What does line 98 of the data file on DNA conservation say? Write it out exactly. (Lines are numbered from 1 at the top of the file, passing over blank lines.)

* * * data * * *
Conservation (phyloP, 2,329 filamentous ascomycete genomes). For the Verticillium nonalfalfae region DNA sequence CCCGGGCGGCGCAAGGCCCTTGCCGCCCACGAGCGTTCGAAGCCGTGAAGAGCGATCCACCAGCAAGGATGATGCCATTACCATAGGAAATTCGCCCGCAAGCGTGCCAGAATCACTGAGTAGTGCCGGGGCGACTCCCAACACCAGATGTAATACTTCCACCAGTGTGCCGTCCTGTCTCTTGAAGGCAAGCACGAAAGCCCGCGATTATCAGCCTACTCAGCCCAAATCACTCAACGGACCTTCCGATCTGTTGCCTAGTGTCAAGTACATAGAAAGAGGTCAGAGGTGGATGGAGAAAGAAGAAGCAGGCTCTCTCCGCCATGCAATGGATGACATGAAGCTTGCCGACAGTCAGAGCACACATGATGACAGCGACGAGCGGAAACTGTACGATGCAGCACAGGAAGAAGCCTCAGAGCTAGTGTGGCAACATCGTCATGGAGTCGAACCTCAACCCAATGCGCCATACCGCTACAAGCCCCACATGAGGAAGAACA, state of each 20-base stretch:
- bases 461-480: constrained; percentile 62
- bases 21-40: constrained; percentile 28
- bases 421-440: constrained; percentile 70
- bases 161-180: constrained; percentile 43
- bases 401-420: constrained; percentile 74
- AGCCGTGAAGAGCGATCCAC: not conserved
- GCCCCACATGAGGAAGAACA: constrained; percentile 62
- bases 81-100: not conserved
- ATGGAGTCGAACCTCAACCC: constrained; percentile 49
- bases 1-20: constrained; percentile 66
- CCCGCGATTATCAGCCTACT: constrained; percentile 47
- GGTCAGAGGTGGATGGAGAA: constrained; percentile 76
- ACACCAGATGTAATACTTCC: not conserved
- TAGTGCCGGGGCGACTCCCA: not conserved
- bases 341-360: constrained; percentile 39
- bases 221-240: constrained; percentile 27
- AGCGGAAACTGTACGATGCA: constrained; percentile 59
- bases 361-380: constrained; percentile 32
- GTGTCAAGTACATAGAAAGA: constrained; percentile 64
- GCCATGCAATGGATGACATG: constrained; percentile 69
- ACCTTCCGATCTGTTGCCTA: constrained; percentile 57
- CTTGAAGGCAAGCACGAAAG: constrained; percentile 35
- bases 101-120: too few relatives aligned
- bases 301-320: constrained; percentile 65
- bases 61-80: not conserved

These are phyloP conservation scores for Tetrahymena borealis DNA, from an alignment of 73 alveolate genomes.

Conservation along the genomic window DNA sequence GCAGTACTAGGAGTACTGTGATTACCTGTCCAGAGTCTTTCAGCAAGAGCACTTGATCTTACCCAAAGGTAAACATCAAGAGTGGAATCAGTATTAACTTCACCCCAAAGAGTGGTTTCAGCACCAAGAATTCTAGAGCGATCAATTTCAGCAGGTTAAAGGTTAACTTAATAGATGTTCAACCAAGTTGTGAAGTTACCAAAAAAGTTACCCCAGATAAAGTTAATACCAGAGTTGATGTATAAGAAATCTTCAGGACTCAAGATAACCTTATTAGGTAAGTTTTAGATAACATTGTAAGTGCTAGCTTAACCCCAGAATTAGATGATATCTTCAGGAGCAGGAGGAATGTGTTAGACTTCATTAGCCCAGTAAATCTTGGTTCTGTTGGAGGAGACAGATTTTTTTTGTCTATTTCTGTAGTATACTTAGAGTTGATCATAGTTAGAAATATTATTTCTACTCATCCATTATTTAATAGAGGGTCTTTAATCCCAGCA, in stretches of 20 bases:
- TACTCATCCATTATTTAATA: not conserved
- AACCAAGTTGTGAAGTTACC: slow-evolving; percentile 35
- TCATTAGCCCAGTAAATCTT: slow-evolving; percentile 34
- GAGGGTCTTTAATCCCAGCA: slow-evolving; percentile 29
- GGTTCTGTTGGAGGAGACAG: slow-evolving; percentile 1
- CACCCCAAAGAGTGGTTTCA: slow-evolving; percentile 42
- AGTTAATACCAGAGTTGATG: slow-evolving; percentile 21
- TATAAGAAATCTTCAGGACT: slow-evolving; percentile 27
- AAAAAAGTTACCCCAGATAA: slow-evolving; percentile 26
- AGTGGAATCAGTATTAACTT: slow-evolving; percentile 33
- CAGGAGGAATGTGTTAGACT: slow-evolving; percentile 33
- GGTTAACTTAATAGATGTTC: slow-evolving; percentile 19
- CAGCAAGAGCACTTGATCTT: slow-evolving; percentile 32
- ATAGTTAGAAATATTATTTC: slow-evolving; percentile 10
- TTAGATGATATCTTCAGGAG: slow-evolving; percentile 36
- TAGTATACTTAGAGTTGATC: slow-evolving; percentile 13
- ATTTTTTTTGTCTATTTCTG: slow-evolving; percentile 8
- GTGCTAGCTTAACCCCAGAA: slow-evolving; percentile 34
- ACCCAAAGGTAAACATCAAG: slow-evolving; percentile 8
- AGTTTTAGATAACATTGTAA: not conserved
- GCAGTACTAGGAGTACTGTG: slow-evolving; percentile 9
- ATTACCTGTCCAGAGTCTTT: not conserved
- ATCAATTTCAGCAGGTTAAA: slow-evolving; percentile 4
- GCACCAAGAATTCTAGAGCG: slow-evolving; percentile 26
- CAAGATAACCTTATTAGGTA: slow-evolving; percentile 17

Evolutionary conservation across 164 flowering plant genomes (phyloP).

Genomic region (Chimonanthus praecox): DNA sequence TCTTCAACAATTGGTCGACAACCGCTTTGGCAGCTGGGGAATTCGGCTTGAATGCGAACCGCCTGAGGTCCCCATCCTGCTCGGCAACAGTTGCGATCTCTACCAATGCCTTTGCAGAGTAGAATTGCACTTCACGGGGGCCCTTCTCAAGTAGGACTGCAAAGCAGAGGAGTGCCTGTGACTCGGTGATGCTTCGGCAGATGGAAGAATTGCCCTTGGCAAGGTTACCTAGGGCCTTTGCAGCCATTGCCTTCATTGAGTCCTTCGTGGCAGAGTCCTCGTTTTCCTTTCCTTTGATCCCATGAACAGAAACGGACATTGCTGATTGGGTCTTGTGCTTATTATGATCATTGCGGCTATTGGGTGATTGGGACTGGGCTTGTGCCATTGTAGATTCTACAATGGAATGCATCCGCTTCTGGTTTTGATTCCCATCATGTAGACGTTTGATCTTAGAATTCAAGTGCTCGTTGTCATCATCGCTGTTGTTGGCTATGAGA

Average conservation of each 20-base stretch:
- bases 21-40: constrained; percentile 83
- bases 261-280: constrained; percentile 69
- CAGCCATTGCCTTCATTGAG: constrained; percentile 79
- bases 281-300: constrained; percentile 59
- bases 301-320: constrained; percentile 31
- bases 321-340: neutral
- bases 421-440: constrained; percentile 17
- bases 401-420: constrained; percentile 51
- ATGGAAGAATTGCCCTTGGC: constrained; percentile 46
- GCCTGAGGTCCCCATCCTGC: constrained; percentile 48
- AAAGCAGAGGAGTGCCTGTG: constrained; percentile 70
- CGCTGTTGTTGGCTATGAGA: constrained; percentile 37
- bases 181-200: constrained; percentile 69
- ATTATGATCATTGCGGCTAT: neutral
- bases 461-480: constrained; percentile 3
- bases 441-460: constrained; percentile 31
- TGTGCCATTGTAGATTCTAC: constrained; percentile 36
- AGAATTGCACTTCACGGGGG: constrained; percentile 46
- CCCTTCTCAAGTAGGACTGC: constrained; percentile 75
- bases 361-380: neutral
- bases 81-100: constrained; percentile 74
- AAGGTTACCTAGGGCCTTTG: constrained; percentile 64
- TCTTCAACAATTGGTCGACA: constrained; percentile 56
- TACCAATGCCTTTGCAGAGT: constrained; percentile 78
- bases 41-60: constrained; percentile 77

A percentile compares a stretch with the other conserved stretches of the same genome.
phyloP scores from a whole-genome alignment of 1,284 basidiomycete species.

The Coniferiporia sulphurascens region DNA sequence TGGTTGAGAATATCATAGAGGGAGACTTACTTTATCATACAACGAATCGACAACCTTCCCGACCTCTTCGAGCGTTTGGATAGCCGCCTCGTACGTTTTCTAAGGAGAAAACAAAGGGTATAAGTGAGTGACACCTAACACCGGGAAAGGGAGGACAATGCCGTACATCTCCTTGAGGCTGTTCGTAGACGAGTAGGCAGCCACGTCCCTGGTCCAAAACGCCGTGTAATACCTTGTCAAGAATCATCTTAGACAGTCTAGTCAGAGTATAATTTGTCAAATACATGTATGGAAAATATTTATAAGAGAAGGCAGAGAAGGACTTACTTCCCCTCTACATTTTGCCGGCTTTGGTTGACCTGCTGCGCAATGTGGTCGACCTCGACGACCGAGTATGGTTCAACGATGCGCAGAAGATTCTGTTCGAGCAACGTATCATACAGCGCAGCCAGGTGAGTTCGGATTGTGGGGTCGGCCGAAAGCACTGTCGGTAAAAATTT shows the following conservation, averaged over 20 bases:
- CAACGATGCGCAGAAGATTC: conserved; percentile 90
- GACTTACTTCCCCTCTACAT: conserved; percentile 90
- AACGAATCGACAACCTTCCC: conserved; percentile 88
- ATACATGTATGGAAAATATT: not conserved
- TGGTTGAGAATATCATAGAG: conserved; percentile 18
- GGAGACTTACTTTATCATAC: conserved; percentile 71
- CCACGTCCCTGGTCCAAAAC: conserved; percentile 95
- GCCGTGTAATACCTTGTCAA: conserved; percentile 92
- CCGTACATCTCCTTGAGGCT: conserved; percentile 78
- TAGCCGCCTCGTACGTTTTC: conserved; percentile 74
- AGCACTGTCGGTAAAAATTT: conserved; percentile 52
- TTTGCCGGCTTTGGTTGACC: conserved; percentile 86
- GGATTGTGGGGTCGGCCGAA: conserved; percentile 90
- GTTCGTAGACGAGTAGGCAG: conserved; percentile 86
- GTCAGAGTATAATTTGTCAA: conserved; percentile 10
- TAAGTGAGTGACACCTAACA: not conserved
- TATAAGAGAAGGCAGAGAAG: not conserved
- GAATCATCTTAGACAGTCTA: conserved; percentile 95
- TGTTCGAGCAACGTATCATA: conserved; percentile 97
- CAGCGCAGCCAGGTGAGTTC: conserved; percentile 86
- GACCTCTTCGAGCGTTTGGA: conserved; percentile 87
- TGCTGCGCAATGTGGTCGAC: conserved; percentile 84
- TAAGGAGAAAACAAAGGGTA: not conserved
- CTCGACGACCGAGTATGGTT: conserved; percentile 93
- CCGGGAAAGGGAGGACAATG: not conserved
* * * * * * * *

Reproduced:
- GTTCGTAGACGAGTAGGCAG: conserved; percentile 86